Harrison & Sylvia, Part Seven
Strolling along one of the bookshelves in the library, Harrison smiled when he found the book he wanted. Pulling it from the shelf, he added it to his growing stack. With a glance to the bookshelf, Harrison bit his lip before he turned away from the shelves and walked to one of the wooden tables. He sat down and began reading through his collection of tomes. But every time he started to read, his hand reached for the letter in his breast pocket.
This time when his fingers touched the thick paper in his pocket, Lucius re-entered the room and cleared his throat. Harrison swiveled in his chair as pulling the letter from his pocket. Lucius nodded his head, saying, “Master Harrison, a messenger, has arrived to speak with you.”
After a brief glance to the paper in his hand he eyed the steward, “A letter and a messenger all in one day, I wonder what I could have done to garner this much attention?”
“Never mind Lucius, it was a bad joke at my expense, just tell me who sent the messenger?”
Lucius placed his hands behind his back and rubbed his hands together, nervously replying, “He wouldn’t tell me, master Harrison.”
Scrunching his eyebrows together, Harrison tapped the letter against the back of the chair as he asked, “He wouldn’t tell you who sent him?”
“No,” Lucius began as he dropped his hands to his sides. “He was steadfast in his position that he only give you the message or the details behind it, master Harrison.”
“Well, then please send him in,” Harrison said as he struck the table with the letter. Glancing at the paper, he folded it back up and tucked Kylee’s letter back into his coat pocket. Then he positioned the book’s ribbon into the book before he closed it and began pacing around the library, while he waited for Lucius to fetch the messenger. He stopped his pacing when his eyes caught sight of the remaining embers glowing brightly at the bottom of the fireplace opposite the bookshelves.
Harrison stood there motionlessly studying those embers as if his life depended on knowing them perfectly until he heard some rapping coming from behind him. Harrison spun around and Lucius standing in the library with the messenger behind him. Straightening Harrison waved the steward forward. Lucius took a step into the library and addressed his lord’s eldest son, “Master Harrison…”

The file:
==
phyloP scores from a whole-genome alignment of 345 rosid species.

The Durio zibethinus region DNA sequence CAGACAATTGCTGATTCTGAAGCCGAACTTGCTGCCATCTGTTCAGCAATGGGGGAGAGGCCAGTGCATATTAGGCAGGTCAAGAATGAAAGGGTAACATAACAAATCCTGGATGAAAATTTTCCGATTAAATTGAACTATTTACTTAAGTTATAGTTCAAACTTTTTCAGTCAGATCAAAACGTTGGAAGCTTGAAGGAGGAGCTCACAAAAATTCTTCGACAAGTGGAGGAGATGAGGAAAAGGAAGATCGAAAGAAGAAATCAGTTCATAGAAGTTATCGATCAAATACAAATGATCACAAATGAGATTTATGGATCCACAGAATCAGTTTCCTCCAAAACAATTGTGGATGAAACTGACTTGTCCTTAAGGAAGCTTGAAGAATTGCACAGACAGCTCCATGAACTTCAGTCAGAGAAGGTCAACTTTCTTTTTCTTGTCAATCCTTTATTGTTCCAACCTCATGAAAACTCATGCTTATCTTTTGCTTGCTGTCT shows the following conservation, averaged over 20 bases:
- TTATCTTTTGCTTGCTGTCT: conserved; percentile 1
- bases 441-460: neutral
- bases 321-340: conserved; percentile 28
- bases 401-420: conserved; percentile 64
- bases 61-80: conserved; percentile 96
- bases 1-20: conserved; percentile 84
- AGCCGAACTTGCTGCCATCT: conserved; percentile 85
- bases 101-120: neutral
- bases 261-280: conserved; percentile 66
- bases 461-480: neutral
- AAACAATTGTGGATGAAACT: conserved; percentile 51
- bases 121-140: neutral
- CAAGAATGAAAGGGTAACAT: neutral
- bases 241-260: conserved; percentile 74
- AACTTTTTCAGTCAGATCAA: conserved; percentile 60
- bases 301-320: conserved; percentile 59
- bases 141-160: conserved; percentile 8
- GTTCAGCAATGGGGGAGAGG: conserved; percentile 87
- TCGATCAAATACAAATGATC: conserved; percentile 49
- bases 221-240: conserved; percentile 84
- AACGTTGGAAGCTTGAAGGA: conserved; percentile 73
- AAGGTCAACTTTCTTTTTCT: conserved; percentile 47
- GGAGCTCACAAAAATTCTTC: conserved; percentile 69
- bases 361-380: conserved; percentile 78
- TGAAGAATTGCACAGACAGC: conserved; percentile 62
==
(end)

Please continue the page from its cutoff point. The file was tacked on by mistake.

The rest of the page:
With a snort, the messenger pushed past the steward, knocking him into the door. The distance disappeared as the messenger stalked to Harrison. He folded his arms behind his back and spoke with a gruff tone that brooked no argument. “I’ll take it from here steward.”
Harrison just managed to catch his retort and to soften his expression as he glanced over to the steward and said, “It’s all right Lucius, you can leave. I’ll be fine.”
“Master Harrison,” Lucius replied as he looked between Harrison and the messenger before bowing deeply and departing.
Harrison waited until Lucius left the room and pulled the door closed behind him. And before the messenger could say anything, Harrison loosed the retort he had kept to himself moments before. “I normally don’t care about decorum whoever you are, but I will not have you disrespect my family, nor any in our employ. Especially our stewards, is that understood?”
“I will do what I’m required, sir.” The messenger replied, unfazed by the rebuke.
Harrison pulled in a deep breath as he recognized a kindred spirit, and knew it would not help to try to argue with this man, so he pushed it out of his mind for the moment and asked, “Very well, who sent you then?”
“The king of the Isles.” The messenger answered, frankly.
As soon as Harrison heard those words, he unconsciously stood a little straighter in thought. If the man carried the king’s message, then this man possessed the clout not to worry about any disrespect, he showed people while following any of the king’s orders. Harrison raised his right hand and tapped at his chin, studying the man. After a few moments of scrutiny, Harrison spoke softly, “From the little I’ve heard that’s not something I would claim if you couldn’t back it up. The king does not like people pretending to be in his employ.”